Handmade Products Which Were Earlier Tax Exempted, Now Attract GST Between 5% To 28%, Activists Demand Rollback
The Government of India had announced the rollout of the Good and Services Tax (GST) on July 1. Under the new tax regime, handloom products, which earlier were exempt from both VAT and Central Excise, now attract 5% GST.
Handmade products – Khadi handloom, handicrafts, mats, pots, ploughs – are now tasked between 5% to 28% GST. Such products are ‘naturally’ expensive, as said by Graama Seva Sangha, and with GST imposed on them, they have become much more expensive.
The business holders will be forced to exaggerate rates of goods and the customers will also be asked to pay more which will in turn badly affect the handmade craft businesses which is the livelihood of thousands across India, especially in northeastern states and the Kashmir Valley.
Silk fibres have been exempted in the new tax regime, however, natural fibres are taxed under 5%, besides yarn in all other categories.
Before GST, apart from no central tax on handicrafts, some states also exempted it for levy.
The government levied 5% GST on cotton fibre, yarn and fabric against nil taxation and placed silk and jute in the nil tax category, but 18% GST was levied on synthetic fibre yarn and it would adversely impact the industry.
The carpet industry, which was earlier under 0% VAT regime, has also come under 12-18% tax under GST.
A blow to the Handloom industry
The handloom sector is a decentralised one and is spread across India. It employs more than 40 lakh people, mainly based in rural India and a majority of them are women.
The handloom weavers are mostly from the most vulnerable sections of the society – SC, STs and OBCs. Most of them do have basic education and the handloom industry is their livelihood. They belong to the informal sector and are independent workers.
The handloom industry is also a good source of export income for the Indian government – 14% of the total textile production.
It is not only a contributor to the Indian GDP, but works as an economic developer and an employment generator.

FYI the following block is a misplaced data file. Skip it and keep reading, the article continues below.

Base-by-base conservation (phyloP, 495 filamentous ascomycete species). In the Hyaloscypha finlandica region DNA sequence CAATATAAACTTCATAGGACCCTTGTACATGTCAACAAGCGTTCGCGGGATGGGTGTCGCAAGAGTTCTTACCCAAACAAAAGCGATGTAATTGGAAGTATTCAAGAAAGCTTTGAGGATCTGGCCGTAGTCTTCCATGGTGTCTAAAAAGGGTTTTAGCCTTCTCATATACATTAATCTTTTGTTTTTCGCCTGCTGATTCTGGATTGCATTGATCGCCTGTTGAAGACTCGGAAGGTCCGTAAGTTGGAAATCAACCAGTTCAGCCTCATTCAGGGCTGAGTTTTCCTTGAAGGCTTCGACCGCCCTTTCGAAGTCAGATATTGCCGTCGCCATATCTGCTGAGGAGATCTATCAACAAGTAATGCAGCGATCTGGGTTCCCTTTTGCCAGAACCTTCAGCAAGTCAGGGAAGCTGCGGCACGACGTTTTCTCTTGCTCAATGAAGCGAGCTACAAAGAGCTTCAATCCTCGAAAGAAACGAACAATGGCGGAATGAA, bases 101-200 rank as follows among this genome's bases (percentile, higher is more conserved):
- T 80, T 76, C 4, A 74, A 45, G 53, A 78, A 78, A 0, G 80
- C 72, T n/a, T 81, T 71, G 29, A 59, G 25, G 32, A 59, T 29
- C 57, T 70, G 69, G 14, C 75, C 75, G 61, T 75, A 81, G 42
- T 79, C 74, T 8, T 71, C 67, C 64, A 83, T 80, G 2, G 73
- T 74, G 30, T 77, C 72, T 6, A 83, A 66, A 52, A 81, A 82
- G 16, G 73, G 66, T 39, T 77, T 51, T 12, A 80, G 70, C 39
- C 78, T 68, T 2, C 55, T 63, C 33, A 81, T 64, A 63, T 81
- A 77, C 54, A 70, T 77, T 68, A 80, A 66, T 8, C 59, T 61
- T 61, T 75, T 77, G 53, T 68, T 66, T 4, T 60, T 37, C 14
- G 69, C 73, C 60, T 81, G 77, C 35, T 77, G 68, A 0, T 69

Assam and other states in the northeast account for over 60% of the total handloom produce in India.
“I don’t think this it will affect because the threshold turnover for GST is 10 lakhs and then there is composition policy available and even the state government can give refunds,” said Assam Finance Minister Himanta Biswa Sarma, reported NDTV.
“The rural artisans do not have the wherewithal to comprehend, register, file returns online, leave alone paying or availing exemptions. This will keep them out of the market and eventually wipe out the crafts,” explained Chockalingam Muthiah, a mentor of Graama Seva Sangha to The Logical Indian.
Tax Denial Satyagraha
On September 7, Graama Seva Sangha released the Tax Denial Satyagraha – Charter in press meet at Press Club Bangalore, demanding to withdraw tax on handmade products.
“This we believe is the second Tax Denial Satyagraha. The first one happened in 1930 when we had fought the British against an inhuman tax on salt. Nearly a century later, we are compelled to launch a second Tax Denial Satyagraha against our own government for levying an inhuman tax on rural products,” says Graama Seva Sangh.
“Even for your own survival, you need to protect the rural enterprise. Handmade is environment-friendly. Handmade is almost entirely carbon neutral. If you want Global warming to be reversed, if you want environmental degradation to be halted, and more importantly, if you do not want hordes of displaced villagers to descend on your city, you must support handmade products,” they added.
Graama Seva Sangh believes that their Satyagraha is a consumer atonement movement – one where they will sell handmade products publically, without either paying or collecting tax. They consider taxing handmade products a civil disobedience.
“We are willing to face the law but shall not give up the Satyagraha until the tax is rescinded.”
To know more about Tax Denial Satyagraha click here or contact Graama Seva Sangh at 080 26422118.